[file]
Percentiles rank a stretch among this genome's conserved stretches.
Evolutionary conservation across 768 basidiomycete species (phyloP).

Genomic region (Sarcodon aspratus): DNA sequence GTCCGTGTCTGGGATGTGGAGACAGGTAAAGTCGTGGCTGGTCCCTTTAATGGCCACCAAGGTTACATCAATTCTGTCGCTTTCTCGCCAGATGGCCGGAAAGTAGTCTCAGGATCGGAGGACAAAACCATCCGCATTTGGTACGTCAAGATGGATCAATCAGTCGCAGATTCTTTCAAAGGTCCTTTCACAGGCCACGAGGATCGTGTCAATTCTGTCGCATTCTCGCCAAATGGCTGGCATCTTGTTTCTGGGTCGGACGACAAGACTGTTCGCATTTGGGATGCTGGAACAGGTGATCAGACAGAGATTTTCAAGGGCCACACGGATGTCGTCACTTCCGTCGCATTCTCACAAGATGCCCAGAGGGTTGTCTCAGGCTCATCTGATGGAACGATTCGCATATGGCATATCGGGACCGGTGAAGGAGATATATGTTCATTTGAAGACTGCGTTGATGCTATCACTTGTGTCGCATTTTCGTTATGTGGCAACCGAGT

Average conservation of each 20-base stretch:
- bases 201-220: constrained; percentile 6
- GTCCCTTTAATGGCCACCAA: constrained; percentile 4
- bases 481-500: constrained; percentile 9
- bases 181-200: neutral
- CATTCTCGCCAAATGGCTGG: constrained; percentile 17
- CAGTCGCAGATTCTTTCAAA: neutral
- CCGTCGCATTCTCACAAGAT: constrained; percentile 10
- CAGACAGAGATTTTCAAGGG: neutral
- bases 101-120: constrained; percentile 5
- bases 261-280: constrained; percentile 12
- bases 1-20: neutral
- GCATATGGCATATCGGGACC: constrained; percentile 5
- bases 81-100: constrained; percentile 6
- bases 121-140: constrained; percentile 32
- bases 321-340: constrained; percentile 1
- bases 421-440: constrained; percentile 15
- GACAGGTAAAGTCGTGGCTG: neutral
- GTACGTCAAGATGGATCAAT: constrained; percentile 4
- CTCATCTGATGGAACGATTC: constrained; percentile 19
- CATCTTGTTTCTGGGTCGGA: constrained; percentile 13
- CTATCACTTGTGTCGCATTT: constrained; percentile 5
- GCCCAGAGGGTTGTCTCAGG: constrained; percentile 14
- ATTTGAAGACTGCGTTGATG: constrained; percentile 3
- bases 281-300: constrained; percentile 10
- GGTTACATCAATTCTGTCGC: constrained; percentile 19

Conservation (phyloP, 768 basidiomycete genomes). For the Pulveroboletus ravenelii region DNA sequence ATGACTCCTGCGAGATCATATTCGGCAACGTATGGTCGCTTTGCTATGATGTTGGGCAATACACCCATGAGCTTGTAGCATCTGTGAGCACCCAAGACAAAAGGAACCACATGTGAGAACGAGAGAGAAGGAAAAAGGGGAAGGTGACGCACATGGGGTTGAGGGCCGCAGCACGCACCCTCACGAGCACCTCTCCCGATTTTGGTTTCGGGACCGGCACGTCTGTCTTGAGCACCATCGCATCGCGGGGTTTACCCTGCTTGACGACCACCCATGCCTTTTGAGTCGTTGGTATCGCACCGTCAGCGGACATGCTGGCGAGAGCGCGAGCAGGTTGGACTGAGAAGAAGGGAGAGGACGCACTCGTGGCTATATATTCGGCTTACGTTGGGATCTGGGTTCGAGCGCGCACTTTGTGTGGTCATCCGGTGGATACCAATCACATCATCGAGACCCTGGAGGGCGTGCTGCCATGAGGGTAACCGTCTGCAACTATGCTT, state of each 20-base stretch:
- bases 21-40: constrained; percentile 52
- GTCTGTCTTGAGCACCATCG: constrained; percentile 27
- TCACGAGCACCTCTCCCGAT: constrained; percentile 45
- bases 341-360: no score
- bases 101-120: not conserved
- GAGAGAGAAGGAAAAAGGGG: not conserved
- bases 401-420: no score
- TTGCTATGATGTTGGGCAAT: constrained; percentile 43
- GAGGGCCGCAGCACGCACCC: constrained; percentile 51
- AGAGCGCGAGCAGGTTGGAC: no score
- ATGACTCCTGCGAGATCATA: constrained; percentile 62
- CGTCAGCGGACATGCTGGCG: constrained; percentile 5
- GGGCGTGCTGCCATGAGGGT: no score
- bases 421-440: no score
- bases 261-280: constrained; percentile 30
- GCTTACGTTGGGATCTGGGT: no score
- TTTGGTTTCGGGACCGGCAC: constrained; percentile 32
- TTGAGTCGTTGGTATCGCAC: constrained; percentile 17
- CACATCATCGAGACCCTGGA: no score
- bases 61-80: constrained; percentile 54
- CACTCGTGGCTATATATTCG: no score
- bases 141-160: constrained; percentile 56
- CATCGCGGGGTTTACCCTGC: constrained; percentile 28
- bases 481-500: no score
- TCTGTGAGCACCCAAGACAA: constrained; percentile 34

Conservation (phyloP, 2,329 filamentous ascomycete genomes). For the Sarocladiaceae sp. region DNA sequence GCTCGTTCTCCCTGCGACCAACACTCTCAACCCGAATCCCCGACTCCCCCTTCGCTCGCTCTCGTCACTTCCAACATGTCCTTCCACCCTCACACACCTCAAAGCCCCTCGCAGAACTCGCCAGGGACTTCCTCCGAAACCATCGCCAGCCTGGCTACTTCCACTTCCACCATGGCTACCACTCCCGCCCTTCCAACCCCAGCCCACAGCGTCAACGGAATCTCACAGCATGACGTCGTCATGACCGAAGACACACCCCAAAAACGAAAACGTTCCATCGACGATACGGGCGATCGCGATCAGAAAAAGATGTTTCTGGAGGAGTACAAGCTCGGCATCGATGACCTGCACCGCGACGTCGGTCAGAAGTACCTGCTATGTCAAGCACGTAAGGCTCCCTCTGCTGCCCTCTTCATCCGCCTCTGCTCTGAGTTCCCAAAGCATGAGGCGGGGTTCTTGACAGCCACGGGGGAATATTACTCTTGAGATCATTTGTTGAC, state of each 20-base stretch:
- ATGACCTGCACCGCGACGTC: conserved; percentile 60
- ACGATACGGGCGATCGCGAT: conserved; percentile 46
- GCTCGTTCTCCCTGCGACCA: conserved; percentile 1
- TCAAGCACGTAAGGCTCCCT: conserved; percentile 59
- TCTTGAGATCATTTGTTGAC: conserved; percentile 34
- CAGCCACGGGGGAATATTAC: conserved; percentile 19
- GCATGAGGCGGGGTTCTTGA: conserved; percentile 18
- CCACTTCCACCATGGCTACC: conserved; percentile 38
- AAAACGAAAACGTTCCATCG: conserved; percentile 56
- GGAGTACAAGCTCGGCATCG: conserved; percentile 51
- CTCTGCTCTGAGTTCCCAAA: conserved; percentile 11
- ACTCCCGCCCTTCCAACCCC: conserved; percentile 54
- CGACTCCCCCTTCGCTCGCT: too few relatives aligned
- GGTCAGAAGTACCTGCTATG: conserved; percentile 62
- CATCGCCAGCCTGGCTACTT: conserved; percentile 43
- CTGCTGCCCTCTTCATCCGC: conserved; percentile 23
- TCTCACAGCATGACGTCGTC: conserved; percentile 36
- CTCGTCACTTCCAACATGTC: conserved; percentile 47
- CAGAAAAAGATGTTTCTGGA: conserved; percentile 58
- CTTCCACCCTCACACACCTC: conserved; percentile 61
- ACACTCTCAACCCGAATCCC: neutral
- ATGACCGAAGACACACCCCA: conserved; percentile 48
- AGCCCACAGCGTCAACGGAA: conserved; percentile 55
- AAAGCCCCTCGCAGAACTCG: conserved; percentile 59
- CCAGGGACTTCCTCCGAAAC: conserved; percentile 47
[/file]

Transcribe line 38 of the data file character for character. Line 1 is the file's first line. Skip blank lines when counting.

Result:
- TTGCTATGATGTTGGGCAAT: constrained; percentile 43